Direct from Ireland – really – is Fado’s. It’s such an authentic Irish Pub it was entirely imported from the home country. It has wood furnishings, cobblestone stone floors, murals and live music (and not always Irish; we heard a kickass rockabilly band, in fact). The crowd moves in after 10 and it’s older and more sedate than the college-aged bars in the rest of LoDo.
It also has the best food of all the LoDo pubs (try the Boxty, various meats wrapped up burrito-style in a potato). Located literally adjacent to Coors Field, Fado’s also serves breakfast but is short on TVs, though a big screen appears for big games.
Lo Do basically runs from Larimer St. to Wynkoop to the north/south and 14th and 20th streets to the east/west. It is unofficially divided – culturally and mentally – at 16th Street. To the west are the martini bars, a hot restaurant/bar and classy Larimer Square. To the east are the dress-down sports and warehouse bars frequented by area college students, all within the shadow of Coors Field.
LoDo Marini Bars & Lounges
One place to start is Jax, an oyster bar with 50-cent oysters from 4-6 for the after-work crowd. On nice evenings, the small sidewalk patio is full.
The Rio Grande (on Blake), is a Southwestern restaurant with mediocre food and Mile High margaritas. And they will definitely get you mile high if you’re not careful. They are made with pure grain alcohol and there is bar-imposed limit of three. It’s even in the logo, a “3” inside of a glass. Not that one can handle any more than the quota.
This is Denver’s Top Happy Hour Hangout, the PreParty Capitol of the city. On weekends, the place is packed by 7 and there is often a lime, er, a line to get inside. It closes at 10, though, a side effect of those margaritas.
The Rio’s crowd is mainly late 20s and 30s single professionals. From there, those still walking and talking head to other bars in the area, such as the martini bars or classy drinking spots. Many like The Celtic (pronounced Kel-tic), a large, clean pub packed with people and their conversations. A stand-and-drink bar, it’s an easy place to hang the whole night. Josephine’s is a cool, classy bar in Larimer Square that features live bands (usually upbeat jazz).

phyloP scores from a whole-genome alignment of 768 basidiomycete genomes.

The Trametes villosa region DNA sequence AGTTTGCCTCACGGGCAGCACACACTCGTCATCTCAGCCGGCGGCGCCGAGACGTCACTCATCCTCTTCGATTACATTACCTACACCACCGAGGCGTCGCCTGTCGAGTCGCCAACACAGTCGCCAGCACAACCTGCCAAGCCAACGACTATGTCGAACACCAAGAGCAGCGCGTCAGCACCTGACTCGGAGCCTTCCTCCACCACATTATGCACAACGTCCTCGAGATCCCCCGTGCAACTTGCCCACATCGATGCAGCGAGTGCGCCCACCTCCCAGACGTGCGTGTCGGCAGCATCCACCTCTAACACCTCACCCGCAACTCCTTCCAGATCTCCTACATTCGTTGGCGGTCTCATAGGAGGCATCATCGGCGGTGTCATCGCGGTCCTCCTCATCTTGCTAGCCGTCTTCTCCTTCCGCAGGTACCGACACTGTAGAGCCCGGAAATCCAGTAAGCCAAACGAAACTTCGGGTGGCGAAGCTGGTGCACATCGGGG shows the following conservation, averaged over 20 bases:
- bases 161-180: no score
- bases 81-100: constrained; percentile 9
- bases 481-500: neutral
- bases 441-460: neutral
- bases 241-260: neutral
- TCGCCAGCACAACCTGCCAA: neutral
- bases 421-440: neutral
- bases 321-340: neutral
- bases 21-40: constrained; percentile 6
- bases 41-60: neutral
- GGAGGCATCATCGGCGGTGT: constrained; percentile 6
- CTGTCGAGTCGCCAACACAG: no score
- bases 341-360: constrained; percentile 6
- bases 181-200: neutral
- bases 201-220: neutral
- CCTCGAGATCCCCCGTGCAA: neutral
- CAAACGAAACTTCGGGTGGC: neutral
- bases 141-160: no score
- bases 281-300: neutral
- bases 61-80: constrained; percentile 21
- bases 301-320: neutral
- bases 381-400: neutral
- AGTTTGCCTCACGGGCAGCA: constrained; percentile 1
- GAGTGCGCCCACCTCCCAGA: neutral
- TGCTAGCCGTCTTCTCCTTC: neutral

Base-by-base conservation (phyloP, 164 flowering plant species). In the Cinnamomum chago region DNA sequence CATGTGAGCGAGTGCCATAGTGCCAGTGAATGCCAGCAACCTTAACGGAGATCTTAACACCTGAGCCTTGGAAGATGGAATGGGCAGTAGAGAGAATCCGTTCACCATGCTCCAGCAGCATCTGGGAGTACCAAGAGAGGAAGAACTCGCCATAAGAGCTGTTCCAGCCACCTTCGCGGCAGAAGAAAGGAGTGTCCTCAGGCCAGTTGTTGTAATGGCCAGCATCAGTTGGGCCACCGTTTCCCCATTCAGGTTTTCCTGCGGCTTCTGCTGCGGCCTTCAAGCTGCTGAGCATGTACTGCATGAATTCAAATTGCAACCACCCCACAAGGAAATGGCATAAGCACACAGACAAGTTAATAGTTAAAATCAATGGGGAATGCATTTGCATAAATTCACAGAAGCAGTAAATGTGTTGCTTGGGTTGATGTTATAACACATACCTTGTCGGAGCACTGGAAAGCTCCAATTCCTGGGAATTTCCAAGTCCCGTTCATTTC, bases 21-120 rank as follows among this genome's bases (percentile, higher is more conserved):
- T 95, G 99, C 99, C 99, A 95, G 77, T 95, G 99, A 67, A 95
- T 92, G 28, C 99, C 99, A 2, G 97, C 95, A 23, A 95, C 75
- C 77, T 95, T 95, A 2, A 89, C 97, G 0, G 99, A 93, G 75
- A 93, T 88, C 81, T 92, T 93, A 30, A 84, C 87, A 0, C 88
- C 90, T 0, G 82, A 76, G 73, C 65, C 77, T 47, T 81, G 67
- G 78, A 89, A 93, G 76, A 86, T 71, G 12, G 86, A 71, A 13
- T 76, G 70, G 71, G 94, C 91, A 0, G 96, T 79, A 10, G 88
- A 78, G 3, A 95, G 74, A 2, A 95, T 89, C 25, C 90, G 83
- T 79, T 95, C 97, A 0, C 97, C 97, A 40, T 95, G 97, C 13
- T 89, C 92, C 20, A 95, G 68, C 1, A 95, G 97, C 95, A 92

The 9th Door (1808 Blake St.,) is a good bar – good music & good crowd, good food – great steak and tapas WHOA! It’s crowded on Thrusdays, Fridays and Saturdays. Find some space during Happy Hour.
Zydeco’s (1730 Wynkoop, formely Trio Enoteca) is now a Cajun Southern-style restaurant/bar with live music and an extensive wine list.
The martini-type bars are popular after 11 because of their late happy hours.
The Purple Martini (15th and Lawrence) for example, has martinis for $3. On its menu are purple, citrus and watermelon varieties. Vesta (Blake and 17th) and Samba (15th and Larimer) are two more choices, each with good-looking crowds. Lime on Larimer (below street level) is known for it’s good drinks, especially what some consider to be the city’s top margaritas (take the free shot of tequila served in a lime).
Blue 67 has live jazz and fun bartenders. Can’t make it on Friday or Saturday? Go on Sunday, one of its best nights. The Mynt (1424 Market) has mojitos in addition to martinis. The Purple Martini and Blue 67 are not to be confused with Club Purple, a club with a clear dance floor and a downstairs, ahem, viewing area???
The Cruise Room in the Oxford Hotel (17th and Wazee in the central business district) looks like an old cruise ship. The drinks are so strong a couple of them are likely to send you overboard. This is a fairly quite place, mostly locals in for a quick sail. Another cool spot for a drink in the area is the English pub in the Brown Palace Hotel.
The oldest bar in Devner is My Brother’s Bar. Go for the burgers; they come not on a plate but wrapped in plastic. Shakespeare’s is a very cool pool bar.